Ancient Monuments

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Bell barrow: part of the Brimpton Common barrow cemetery

A Scheduled Monument in Baughurst, Hampshire

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Latitude: 51.3586 / 51°21'30"N

Longitude: -1.1771 / 1°10'37"W

OS Eastings: 457393.709671

OS Northings: 162491.32985

OS Grid: SU573624

Mapcode National: GBR 93W.P7L

Mapcode Global: VHCZT.K32T

Entry Name: Bell barrow: part of the Brimpton Common barrow cemetery

Scheduled Date: 26 August 1924

Last Amended: 10 July 1991

Source: Historic England

Source ID: 1012428

English Heritage Legacy ID: 12234

County: Hampshire

Civil Parish: Baughurst

Built-Up Area: Tadley

Traditional County: Berkshire

Lieutenancy Area (Ceremonial County): Hampshire

Church of England Parish: Aldermaston

Church of England Diocese: Oxford


The monument includes a large bell barrow set on level ground 1km south-
east of the River Enborne. The barrow is 55m in diameter and stands to a
height of 2m. The central mound has a diameter of 30m. This is surrounded by
a berm c.5m across, a low bank and a ditch from which the mound material
was quarried. This survives to a width of 7.5m and is 0.5m deep.
A hollow in the centre of the mound suggests it may have been partially
excavated, probably in the 19th century.

The site of the monument is shown on the attached map extract.
It includes a 2 metre boundary around the archaeological features,
considered to be essential for the monument's support and preservation.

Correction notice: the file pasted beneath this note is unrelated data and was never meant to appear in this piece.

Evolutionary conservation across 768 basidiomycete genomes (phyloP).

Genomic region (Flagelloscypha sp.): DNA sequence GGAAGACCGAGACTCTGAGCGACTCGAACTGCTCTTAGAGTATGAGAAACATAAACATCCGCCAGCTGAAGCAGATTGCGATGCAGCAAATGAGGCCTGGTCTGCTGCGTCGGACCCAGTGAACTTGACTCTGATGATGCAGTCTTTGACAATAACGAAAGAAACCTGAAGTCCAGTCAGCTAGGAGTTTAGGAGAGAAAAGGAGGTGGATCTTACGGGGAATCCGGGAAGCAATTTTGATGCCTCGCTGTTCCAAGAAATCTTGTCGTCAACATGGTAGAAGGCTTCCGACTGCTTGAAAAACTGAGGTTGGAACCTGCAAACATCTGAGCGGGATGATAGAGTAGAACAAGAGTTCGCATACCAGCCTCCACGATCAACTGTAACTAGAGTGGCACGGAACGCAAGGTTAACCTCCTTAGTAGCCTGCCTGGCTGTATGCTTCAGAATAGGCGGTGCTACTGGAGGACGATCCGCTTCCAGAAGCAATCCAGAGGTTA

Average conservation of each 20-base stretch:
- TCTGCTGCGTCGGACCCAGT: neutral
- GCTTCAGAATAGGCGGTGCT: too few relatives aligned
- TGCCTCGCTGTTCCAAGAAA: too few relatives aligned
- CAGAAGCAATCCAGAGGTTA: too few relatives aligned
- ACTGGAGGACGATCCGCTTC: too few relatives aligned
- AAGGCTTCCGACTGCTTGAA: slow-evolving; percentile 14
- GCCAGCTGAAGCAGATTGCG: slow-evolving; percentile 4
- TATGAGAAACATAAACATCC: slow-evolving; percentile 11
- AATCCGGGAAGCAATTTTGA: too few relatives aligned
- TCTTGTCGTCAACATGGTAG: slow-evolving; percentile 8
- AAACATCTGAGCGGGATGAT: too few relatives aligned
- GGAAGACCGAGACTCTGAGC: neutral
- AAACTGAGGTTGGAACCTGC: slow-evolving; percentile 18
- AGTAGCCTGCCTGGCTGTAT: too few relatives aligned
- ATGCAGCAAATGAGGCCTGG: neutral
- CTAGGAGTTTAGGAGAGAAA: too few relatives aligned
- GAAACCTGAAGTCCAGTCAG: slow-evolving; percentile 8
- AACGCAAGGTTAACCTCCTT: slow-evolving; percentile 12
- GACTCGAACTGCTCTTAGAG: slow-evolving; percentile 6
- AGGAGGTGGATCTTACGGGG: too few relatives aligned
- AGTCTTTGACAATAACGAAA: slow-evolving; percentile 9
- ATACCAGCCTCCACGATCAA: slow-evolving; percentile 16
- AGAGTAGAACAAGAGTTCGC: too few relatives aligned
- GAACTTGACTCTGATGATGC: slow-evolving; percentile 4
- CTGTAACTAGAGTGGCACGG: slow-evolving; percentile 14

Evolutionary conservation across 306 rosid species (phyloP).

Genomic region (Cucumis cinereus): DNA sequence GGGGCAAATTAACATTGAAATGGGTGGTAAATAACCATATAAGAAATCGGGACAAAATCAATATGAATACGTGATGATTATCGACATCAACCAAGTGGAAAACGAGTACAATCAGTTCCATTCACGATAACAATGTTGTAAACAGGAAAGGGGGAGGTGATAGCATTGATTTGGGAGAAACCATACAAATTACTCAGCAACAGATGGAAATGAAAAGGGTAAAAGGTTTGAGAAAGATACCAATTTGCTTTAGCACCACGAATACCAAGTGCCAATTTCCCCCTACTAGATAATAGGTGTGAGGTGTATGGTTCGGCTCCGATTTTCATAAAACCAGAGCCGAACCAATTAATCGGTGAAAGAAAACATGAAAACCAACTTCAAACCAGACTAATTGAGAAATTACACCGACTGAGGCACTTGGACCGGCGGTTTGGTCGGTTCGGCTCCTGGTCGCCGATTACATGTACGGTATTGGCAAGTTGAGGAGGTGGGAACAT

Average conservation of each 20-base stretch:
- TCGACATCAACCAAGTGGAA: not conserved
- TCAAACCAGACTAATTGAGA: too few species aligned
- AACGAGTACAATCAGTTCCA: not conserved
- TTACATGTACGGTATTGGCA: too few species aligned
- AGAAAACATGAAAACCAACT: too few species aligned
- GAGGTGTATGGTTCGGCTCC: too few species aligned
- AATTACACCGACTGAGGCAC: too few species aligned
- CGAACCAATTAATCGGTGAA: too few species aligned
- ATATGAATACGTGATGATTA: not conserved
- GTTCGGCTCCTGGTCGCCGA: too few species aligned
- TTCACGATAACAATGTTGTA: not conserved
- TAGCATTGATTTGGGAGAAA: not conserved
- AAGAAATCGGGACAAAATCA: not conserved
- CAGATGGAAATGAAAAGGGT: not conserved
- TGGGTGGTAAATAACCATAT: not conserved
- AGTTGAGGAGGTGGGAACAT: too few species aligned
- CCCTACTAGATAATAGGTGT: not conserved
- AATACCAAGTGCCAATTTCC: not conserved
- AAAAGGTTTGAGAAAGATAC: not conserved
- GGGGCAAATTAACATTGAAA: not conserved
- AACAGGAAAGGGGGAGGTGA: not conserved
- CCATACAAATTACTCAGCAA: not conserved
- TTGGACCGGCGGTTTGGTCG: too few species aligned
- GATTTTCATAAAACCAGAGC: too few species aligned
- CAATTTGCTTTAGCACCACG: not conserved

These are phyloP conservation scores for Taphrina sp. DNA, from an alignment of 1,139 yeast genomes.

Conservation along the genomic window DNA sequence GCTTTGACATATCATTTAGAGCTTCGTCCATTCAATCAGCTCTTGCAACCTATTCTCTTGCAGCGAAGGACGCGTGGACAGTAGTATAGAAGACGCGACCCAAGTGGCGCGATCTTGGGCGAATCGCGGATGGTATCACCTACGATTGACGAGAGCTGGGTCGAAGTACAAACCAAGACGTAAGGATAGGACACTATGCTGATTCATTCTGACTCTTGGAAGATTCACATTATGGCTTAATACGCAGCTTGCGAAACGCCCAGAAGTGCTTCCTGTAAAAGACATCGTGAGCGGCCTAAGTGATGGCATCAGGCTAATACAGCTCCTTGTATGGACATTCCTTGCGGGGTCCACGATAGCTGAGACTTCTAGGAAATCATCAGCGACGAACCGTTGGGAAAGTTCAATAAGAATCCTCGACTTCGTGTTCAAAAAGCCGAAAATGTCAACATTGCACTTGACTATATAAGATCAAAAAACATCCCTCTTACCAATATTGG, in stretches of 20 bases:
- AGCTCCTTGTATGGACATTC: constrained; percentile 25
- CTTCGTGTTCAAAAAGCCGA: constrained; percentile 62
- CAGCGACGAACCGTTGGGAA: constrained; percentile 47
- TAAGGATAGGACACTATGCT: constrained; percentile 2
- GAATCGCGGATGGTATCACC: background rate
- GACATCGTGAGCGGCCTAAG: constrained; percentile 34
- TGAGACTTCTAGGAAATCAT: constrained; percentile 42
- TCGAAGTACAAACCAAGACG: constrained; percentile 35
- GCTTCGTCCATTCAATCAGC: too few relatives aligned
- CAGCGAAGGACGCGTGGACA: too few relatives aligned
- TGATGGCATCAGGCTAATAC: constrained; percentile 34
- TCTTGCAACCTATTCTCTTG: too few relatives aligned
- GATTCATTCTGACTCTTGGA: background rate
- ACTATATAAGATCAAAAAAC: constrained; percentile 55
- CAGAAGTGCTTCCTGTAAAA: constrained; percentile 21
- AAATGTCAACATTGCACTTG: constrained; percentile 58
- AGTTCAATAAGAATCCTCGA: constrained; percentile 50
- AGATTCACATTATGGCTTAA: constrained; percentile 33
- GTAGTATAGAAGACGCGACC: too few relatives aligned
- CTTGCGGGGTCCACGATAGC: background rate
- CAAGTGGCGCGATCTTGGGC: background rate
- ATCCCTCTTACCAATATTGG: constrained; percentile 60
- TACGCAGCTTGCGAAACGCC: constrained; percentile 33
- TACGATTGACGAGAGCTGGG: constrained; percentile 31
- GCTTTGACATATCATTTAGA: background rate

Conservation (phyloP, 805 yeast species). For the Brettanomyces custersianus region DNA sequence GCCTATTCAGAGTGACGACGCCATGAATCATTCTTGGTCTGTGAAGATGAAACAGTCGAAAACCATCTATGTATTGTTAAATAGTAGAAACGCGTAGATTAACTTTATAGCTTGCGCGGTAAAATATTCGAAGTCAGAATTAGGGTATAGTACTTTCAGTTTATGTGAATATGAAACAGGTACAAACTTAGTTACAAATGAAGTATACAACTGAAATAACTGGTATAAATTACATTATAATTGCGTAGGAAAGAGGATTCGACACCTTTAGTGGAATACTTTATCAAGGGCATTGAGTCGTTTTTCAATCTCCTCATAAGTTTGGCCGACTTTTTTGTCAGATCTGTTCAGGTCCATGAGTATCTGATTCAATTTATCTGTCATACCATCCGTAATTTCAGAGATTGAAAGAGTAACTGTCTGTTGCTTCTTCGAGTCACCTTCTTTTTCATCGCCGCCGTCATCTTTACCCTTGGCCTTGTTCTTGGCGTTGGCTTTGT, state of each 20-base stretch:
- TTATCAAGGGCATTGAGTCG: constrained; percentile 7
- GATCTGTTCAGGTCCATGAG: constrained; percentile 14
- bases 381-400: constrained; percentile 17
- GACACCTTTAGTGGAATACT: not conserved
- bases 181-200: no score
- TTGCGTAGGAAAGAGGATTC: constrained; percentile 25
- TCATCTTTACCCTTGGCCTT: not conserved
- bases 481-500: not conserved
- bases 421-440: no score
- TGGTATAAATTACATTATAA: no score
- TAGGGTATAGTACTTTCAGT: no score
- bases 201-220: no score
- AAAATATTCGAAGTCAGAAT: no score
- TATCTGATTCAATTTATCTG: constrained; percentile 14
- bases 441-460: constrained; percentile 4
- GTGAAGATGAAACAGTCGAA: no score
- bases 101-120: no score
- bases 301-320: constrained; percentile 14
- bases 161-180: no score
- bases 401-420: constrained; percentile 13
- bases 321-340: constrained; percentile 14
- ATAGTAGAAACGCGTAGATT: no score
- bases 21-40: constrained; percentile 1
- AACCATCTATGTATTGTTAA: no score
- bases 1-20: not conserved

Source: Historic England

Reasons for Scheduling

Bell barrows, the most visually impressive form of round barrow, are funerary
monuments dating to the early and middle Bronze Age, with most examples
belonging to the period 1600-1300 bc. They occur either in isolation or in
round barrow cemeteries and were constructed as single or multiple mounds
covering burials, often in pits, and surrounded by an enclosure ditch. The
burials are frequently accompanied by weapons, personal ornaments, and pottery
and appear to be those of aristocratic individuals, usually men. Bell barrows
[particularly multiple barrows] are rare nationally, with less than 250 known
examples, most of which are in Wessex. Their richness in terms of grave goods
provides evidence for chronological and cultural links amongst early
prehistoric communities over most of southern and eastern England as well as
providing an insight into their beliefs and social organisation. As a
particularly rare form of round barrow, all identified bell barrows would
normally be considered to be of national importance.

The Brimpton Common barrow is particularly important as it survives well,
and despite some evidence for partial excavation, has potential for the
recovery of archaeological remains. Its importance is further enhanced by
its inclusion within a linear barrow cemetery. Such cemeteries give an
indication of the intensity with which an area was settled during prehistory
and provide evidence for the variety of beliefs and the nature of social
organisation in the Bronze Age.

Source: Historic England


Berkshire SMR, 1036.02,

Source: Historic England

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